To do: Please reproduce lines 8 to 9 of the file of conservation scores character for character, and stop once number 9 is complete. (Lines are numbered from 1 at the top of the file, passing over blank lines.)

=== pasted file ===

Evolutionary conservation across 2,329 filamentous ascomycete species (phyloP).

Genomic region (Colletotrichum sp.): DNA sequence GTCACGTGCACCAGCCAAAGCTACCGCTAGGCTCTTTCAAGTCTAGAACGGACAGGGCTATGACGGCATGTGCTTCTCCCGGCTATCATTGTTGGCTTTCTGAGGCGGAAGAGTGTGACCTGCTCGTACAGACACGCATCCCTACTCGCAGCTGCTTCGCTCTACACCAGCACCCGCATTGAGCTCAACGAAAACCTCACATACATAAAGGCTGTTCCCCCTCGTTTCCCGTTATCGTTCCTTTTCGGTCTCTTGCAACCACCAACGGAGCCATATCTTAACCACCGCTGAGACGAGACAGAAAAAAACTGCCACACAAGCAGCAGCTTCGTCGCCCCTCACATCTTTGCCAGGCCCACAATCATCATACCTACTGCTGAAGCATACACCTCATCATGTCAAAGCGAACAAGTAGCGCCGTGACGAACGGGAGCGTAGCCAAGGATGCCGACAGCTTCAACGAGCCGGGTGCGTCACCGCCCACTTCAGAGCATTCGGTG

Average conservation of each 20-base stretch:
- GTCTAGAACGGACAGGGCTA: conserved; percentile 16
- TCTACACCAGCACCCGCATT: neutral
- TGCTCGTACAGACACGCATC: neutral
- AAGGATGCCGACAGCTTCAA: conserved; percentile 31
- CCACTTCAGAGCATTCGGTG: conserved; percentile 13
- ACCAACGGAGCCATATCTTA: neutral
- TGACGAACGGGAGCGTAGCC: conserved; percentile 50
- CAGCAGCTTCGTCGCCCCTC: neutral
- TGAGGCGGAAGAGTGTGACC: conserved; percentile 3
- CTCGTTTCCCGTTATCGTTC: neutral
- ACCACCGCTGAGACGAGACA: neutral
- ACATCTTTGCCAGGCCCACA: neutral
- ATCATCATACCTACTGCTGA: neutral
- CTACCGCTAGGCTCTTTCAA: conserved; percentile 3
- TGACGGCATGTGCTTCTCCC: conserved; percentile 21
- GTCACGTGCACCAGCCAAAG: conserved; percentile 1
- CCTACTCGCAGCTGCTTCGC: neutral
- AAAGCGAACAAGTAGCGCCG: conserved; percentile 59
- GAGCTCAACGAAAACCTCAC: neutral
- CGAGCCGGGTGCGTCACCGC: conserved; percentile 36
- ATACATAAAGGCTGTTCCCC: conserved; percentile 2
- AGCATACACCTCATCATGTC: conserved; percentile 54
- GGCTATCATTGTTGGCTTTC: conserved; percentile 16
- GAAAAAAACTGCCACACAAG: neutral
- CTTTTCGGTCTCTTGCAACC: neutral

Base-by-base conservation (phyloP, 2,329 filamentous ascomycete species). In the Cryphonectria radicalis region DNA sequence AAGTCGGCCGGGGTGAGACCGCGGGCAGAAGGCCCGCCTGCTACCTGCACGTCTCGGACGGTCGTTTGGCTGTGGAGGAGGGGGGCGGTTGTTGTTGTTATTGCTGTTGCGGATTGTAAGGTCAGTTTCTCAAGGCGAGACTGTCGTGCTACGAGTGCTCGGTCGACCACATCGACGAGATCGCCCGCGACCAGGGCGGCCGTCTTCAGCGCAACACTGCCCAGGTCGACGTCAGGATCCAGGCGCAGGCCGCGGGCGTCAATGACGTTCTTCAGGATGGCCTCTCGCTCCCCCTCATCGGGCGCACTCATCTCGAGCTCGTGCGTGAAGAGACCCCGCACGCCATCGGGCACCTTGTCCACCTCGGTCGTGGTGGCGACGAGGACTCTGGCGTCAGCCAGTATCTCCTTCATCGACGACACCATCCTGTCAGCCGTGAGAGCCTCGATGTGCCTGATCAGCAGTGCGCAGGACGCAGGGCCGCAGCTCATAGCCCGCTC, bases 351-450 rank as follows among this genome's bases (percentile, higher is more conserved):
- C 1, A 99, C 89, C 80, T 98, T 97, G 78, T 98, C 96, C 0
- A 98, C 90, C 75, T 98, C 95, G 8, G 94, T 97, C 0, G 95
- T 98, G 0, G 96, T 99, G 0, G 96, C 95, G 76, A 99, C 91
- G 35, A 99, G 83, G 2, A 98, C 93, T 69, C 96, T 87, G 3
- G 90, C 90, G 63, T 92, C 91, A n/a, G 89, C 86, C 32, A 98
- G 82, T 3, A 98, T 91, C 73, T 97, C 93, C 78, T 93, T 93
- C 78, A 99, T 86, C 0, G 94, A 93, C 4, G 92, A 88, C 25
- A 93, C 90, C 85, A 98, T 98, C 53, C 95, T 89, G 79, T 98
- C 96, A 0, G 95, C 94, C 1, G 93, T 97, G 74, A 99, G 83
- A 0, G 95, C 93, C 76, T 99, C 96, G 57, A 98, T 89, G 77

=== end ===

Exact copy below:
- CCACTTCAGAGCATTCGGTG: conserved; percentile 13
- ACCAACGGAGCCATATCTTA: neutral